The ILRI 2018 Annual Report> Capacity building

ILRI/Susan Macmillan
A female scientist at work at ILRI laboratories, Nairobi, Kenya

Mentoring women to become future leaders in science

The next generation of African women scientists are honing their skills at BecA-ILRI Hub

By Mwihaki Mundia 

BecA-ILRI Hub (BecA) is reaching out to women scientists across Africa to build their capacity for training and research using modern, high-end bioscience technologies including genomics, genetics and bioinformatics tools. The work is funded through the Africa Biosciences Challenge Fund (ABCF), and the goal is to help a new generation of women scientists accelerate animal and crop genetic gains and improve productivity. Women currently make up 31% of all agricultural research fellows, so there is still work to do, but the trends are improving. Here are the stories of three women who have participated in the program.

The goal is to help a new generation of women scientists accelerate animal and crop genetic gains and improve agricultural productivity.

ILRI hosted secondary school science club members to celebrate the International Day of Women and Girls in Science (Credit: ILRI/Jennifer Kinuthia)

Joanne Adero is a research assistant at the National Crops Resources Institute in Uganda, where she is part of the Genomic Tools for Sweet Potato Improvement Project team. In 2017, Adero secured an opportunity to conduct her research at BecA through the ABCF program.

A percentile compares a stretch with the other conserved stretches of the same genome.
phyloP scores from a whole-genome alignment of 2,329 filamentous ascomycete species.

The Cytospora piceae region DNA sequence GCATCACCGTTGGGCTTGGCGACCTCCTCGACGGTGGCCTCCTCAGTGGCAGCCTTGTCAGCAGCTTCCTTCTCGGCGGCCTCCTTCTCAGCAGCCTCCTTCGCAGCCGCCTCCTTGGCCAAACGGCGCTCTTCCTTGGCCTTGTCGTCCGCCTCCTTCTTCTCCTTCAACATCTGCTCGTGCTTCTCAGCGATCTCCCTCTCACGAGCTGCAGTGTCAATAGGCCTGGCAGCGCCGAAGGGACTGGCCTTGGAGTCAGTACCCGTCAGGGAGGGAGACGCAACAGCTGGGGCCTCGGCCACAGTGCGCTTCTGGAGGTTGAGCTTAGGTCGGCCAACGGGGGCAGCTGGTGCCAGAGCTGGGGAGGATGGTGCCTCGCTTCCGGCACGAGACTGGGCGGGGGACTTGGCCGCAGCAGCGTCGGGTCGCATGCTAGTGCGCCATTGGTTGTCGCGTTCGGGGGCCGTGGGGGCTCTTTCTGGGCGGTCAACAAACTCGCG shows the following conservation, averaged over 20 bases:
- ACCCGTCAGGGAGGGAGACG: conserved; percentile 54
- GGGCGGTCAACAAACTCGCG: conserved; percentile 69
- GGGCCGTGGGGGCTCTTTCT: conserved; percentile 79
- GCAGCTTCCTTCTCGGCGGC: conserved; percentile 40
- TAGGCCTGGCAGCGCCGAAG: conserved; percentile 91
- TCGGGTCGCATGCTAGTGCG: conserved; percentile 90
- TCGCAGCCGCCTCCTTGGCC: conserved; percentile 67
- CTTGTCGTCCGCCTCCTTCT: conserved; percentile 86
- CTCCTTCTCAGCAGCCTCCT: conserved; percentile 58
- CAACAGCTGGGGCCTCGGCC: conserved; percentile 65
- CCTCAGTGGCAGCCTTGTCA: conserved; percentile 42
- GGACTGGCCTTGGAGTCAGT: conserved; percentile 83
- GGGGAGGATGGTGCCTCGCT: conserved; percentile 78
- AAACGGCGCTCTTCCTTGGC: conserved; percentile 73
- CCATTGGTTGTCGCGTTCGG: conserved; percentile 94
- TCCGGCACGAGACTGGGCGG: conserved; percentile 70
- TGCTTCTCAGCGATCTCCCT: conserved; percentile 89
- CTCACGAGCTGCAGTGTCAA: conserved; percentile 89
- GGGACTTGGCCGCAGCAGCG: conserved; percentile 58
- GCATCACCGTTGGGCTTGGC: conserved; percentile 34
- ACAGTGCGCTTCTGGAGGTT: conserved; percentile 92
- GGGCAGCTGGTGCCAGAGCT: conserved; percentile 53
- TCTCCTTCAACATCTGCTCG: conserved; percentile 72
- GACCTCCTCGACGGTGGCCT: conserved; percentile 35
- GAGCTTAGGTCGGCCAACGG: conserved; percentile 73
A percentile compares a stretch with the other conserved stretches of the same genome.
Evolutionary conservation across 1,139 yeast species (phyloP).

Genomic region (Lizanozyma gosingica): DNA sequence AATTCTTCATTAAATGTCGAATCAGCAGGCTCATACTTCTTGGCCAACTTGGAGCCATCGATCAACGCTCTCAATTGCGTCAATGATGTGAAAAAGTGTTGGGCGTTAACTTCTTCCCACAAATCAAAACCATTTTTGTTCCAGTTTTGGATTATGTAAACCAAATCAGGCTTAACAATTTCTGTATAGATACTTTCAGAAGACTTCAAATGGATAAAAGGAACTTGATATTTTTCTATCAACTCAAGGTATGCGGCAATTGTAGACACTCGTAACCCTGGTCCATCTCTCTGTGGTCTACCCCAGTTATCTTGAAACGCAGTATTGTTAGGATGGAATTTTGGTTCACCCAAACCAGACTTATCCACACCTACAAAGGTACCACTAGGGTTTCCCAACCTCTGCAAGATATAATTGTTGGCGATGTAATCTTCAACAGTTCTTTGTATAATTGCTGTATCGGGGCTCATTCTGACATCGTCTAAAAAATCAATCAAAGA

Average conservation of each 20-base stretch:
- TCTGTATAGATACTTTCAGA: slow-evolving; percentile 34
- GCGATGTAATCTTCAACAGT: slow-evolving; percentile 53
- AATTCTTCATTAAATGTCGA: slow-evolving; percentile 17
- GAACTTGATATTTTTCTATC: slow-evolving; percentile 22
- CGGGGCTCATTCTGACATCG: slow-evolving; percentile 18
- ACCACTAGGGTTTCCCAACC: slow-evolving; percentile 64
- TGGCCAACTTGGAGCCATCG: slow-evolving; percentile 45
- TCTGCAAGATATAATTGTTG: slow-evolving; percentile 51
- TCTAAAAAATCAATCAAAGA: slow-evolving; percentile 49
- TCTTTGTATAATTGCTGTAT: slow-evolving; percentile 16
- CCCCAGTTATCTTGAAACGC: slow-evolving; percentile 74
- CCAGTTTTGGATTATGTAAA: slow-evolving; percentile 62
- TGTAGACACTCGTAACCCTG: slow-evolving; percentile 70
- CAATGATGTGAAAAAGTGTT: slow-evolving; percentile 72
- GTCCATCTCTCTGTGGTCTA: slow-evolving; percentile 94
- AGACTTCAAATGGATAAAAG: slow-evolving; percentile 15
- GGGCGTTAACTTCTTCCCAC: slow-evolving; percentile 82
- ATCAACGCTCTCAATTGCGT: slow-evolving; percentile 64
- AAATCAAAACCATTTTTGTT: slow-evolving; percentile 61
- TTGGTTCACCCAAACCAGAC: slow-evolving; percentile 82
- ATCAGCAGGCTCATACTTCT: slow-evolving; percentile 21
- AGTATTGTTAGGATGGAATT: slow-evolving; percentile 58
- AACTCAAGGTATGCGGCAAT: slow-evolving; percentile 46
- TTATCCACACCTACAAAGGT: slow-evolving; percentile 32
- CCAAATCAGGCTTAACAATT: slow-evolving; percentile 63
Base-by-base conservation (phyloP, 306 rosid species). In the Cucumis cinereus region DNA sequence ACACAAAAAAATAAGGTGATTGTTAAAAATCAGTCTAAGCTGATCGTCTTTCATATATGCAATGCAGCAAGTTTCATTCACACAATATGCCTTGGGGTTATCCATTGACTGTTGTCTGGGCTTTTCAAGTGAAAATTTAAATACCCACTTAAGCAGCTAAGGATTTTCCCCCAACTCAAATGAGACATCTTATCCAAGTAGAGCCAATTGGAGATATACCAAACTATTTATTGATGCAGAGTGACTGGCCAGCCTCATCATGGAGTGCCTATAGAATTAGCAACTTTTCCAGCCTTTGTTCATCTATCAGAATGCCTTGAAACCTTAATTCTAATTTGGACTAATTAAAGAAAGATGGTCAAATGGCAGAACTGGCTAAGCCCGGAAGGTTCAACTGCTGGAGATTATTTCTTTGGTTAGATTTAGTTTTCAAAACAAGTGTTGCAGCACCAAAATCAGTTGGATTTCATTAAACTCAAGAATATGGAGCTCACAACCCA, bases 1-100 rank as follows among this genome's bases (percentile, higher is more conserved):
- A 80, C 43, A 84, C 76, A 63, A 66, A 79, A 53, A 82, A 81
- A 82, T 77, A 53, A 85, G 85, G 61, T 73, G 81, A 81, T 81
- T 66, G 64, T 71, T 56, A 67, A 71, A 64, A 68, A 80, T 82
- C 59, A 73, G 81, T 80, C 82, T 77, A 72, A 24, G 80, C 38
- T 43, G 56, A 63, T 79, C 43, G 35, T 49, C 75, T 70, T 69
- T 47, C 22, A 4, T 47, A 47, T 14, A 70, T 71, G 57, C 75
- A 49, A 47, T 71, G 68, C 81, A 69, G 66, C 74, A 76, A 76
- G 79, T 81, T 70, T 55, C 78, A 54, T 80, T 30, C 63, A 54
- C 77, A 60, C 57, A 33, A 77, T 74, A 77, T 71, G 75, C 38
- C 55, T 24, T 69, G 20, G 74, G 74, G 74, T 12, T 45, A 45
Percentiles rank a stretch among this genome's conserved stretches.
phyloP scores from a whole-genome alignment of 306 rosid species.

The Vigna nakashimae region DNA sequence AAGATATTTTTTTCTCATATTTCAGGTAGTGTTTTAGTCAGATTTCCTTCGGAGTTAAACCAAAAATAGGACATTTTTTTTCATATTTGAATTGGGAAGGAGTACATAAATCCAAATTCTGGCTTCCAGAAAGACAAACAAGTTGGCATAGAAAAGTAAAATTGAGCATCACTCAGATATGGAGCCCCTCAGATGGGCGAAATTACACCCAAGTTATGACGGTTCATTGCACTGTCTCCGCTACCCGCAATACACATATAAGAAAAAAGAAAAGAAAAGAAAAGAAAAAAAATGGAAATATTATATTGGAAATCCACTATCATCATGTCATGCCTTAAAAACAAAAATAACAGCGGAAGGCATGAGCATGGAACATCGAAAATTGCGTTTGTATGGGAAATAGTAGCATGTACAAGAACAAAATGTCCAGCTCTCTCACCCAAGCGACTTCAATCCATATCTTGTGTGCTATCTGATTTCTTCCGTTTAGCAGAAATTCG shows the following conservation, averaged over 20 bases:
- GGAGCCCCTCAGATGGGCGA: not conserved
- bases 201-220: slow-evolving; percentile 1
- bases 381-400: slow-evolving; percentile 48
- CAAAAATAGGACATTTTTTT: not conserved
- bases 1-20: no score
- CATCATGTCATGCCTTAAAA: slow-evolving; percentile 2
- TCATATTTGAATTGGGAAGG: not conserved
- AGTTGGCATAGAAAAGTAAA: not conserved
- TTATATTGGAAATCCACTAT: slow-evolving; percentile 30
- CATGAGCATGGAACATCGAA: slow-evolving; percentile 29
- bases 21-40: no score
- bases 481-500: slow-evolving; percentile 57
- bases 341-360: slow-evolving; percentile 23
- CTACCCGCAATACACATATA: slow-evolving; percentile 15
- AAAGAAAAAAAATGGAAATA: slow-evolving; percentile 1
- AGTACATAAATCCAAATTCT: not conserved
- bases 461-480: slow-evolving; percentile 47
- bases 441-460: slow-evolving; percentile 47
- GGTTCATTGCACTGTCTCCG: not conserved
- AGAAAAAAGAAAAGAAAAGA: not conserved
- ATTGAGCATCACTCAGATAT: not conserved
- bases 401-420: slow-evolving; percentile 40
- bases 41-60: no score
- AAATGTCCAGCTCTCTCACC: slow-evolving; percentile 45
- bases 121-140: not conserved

At BecA, Adero studied genetic variations of sweet potato viruses to understand the nature, diversity and distribution of viral disease-causing organisms that are heavily affecting production of sweet potato in Uganda. She and her research team detected ten groups of viruses, including two, the sweet potato badnavirus and symptomless virus, which had not previously been reported in the country. Their work also helped generate the complete genome sequence of the sweet potato feathery mottle virus, virus C and chlorotic fleck virus in Uganda. Together, these three viruses have decimated sweet potato production in Uganda for the past decade, dropping Uganda from second to fourth place in the world rank of sweet potato production, and most importantly, damaging the livelihoods of thousands of smallholder farmers. Although there is still a long road ahead, Adero’s discoveries will eventually help scientists develop novel treatments for these diseases—and give renewed hope to thousands of farmers.

Gerardine Mukeshimana is currently the Minister for Agriculture and Animal Resources in Rwanda, but before her ministerial appointment in 2014, she was a key member of a research team at BecA. Mukeshimana joined BecA as a post-doctoral scientist in plant molecular biology.

While at BecA, Mukeshimana’s research focused on using molecular virology, plant transformation, genomics and bioinformatics tools to develop strategies to control the spread of sap-sucking flies that transmit viral diseases to beans. Her findings on the nature and distribution of pathogenic viruses were published in top scientific journals. As an ardent supporter of African national agricultural research systems, Mukeshimana was actively involved in capacity development and resource mobilization at BecA.

Mukeshimana was previously recognized by the United States Agency for International Development-funded Board of International Food and Agriculture Development for her significant contributions to the breeding of the common bean for drought tolerance and disease resistance, key constraints to bean production in Africa.